U.S. Congressman Robert Dold's (IL-10) bill, H.R. 2827, which would clarify the language of Section 975 of the Dodd-Frank Act to more clearly specific the scope and limits of the municipal advisor provisions, passed the Financial Services Committee today.
"Today, I'm pleased to see the amended version of H.R. 2827 pass the House Financial Services Committee by a vote of 60--0. My colleague and co-sponsor, Representative Gwen Moore (D-WI), and I worked with concerned parties to ensure that we fully considered all viewpoints and we came up with the best possible legislation that could also pass with broad bipartisan support.
"This legislation protects state and local governments by preserving the federal fiduciary duty for municipal advisors, while maintaining a bright line definition that removes confusion in the market.
"We were very pleased with the genuine engagement of parties with from across the industry and with their willingness and generosity in sharing their time, experience, effort, and knowledge with us. While everyone did not agree on every issue, everyone clearly participated in good faith.
"All of these contributions ultimately produced a better, stronger amended bill. We believe that the version passed today addresses the points raised since the subcommittee mark-up, and represents a true bipartisan compromise".
Section 975 of the Dodd-Frank Act (P.L. 111-203) includes provisions to regulate "municipal advisors." Municipal advisors (MAs) are consultants who provide advice and other services to state and local governments in the context of issuing bonds, executing swap contracts, investing bond proceeds, and performing other financial activities. Municipal advisors include municipal financial advisors, swap advisors, guaranteed investment contract (GIC) brokers, placement agents, and others. Before Dodd-Frank, many municipal advisors were not subject to any regulation and this regulatory gap created a significant and unfair competitive balance in favor of the unregulated municipal advisors in relation to their regulated competitors. More importantly, this regulatory gap allowed a few dishonest municipal advisors to deceive and severely damage municipalities, all while conflicts of interest and other important information remained undisclosed to municipal officials.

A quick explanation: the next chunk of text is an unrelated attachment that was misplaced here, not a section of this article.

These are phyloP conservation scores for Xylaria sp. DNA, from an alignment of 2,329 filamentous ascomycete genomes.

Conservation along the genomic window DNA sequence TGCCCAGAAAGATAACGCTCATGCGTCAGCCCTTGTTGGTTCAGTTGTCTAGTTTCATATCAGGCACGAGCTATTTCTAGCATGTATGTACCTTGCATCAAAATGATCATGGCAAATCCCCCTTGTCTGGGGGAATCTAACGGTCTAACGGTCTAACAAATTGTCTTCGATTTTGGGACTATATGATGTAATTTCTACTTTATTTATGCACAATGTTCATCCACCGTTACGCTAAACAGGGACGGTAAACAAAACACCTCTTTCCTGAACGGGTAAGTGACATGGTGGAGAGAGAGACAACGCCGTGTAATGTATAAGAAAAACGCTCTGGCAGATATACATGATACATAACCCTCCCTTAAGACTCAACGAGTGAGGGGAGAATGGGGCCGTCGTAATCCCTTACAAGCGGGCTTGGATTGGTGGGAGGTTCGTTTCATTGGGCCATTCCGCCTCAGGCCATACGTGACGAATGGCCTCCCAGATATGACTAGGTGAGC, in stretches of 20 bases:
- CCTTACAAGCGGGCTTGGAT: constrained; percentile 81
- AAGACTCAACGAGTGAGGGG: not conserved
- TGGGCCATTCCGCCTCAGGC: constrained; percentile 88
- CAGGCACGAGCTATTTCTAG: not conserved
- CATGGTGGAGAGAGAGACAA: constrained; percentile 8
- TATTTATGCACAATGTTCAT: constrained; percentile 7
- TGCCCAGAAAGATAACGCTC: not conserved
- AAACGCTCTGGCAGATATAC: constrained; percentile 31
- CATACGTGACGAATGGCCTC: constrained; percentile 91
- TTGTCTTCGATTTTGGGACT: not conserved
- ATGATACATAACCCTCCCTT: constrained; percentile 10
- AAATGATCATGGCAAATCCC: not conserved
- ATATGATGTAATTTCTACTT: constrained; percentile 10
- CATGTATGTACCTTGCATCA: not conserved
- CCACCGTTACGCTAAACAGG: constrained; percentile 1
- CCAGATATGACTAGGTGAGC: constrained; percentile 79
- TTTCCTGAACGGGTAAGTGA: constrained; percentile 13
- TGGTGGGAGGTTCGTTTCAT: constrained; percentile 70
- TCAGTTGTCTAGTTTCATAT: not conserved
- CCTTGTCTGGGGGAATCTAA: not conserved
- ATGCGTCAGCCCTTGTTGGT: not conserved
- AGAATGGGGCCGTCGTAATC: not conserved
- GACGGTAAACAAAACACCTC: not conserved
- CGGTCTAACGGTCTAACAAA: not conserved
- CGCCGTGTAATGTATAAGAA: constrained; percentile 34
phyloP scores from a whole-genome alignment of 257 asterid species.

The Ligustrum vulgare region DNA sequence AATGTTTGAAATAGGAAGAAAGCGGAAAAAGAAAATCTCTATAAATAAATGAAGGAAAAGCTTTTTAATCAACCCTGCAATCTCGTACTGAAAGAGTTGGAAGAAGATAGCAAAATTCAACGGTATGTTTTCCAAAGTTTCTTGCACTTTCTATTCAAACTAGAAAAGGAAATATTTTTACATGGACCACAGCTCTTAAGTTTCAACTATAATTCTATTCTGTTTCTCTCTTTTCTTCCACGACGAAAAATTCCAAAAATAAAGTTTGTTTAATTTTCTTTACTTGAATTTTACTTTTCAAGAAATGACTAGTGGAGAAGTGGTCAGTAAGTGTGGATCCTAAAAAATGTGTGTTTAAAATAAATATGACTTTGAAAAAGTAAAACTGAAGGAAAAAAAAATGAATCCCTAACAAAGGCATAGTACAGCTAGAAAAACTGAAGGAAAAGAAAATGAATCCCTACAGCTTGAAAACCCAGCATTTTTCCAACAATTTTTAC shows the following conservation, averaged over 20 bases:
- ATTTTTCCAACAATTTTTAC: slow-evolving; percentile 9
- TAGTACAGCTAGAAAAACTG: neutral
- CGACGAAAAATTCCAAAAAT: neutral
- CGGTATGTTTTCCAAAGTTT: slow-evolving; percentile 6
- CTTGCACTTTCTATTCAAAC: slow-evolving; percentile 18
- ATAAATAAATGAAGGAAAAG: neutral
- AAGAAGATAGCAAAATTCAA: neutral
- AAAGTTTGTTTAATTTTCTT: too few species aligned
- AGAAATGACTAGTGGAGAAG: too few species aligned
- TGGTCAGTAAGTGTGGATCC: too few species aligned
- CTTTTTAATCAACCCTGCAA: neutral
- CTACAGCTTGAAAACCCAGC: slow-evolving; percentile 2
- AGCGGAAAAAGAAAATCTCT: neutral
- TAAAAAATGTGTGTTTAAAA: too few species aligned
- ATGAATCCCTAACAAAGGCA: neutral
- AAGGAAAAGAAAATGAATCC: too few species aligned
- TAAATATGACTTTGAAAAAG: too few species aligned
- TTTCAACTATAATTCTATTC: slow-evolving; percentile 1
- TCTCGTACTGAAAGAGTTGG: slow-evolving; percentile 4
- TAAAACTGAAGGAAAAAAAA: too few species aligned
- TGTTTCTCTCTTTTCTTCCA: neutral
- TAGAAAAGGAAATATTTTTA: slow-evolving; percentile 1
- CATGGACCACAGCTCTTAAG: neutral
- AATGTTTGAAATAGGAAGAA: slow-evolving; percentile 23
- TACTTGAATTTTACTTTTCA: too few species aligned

On December 20, 2010 the Securities and Exchange Commission (SEC) published a proposed rule to implement the municipal advisor registration provision of the Dodd-Frank Act that was too broad and proved unworkable. Industry groups, Democrats and Republicans believed that the SEC's proposed definition extended far beyond what Congress intended. The SEC received over 1,000 comment letters, most of which expressed serious concerns and were critical of the proposed rule. Rep. Dold introduced H.R. 2827 in August of 2011 to address these concerns.
However, some members of Congress and stakeholders expressed concerns with elements of H.R. 2827 as originally introduced. Rep. Dold and Rep. Gwen Moore (D-WI) crafted a revised H.R. 2827 and offered an amendment in the nature of a substitute. The two most significant concerns expressed with respect to H.R. 2827 as introduced were: (1) the original version of the bill would strike the federal fiduciary duty for MAs; and (2) the original bill would exclude certain parties from regulation as MAs even when explicitly engaged to provide MA services. Both issues are addressed in the substitute amendment.
The substitute amendment was drafted with significant input from and collaboration with municipal market participants and many groups that had written comment letters to the SEC regarding the proposed rule, including financial advisors, accountants, engineers, banks, underwriters, and issuers.
The revised H.R. 2827:
Clarifies that the Municipal Securities Rulemaking Board's (MSRB) regulatory authority over MAs extends only to an entity's MA activities. The MSRB and other regulators would continue to have authority over those entities' other activities to the same extent as under current law. (Section 2)
Specifies that MAs have a fiduciary duty to their municipal entity clients and specifies when such duties begin and terminate in relation to MA activities.(Section 3)
Clarifies the definition of MA to create a bright-line test for who falls under the definition based on an engagement and compensation. (Section 5)
Clarifies the definition of "investment strategies" so that regulation as a MA extends to activities related to the investment of bond proceeds, as intended by Congress in Dodd-Frank. Also specifies that certain routine brokerage activities do not constitute "investment strategies." (Section 4)
Specifies that MAs could engage in principal transactions with their clients, subject to MSRB regulation. This is consistent with the fiduciary duty that applies to registered investment advisors. (Section 3)
Clarifies the definition of "solicitation" so that MA treatment would apply fully to solicitations directly on behalf of investment advisors and not with respect to the investment funds they manage. (Section 6)
Provides a definition of "municipal derivative," which was undefined in Dodd-Frank. (Section 7)
Provides a definition for "on behalf of," which was undefined in Dodd-Frank. (Section 8)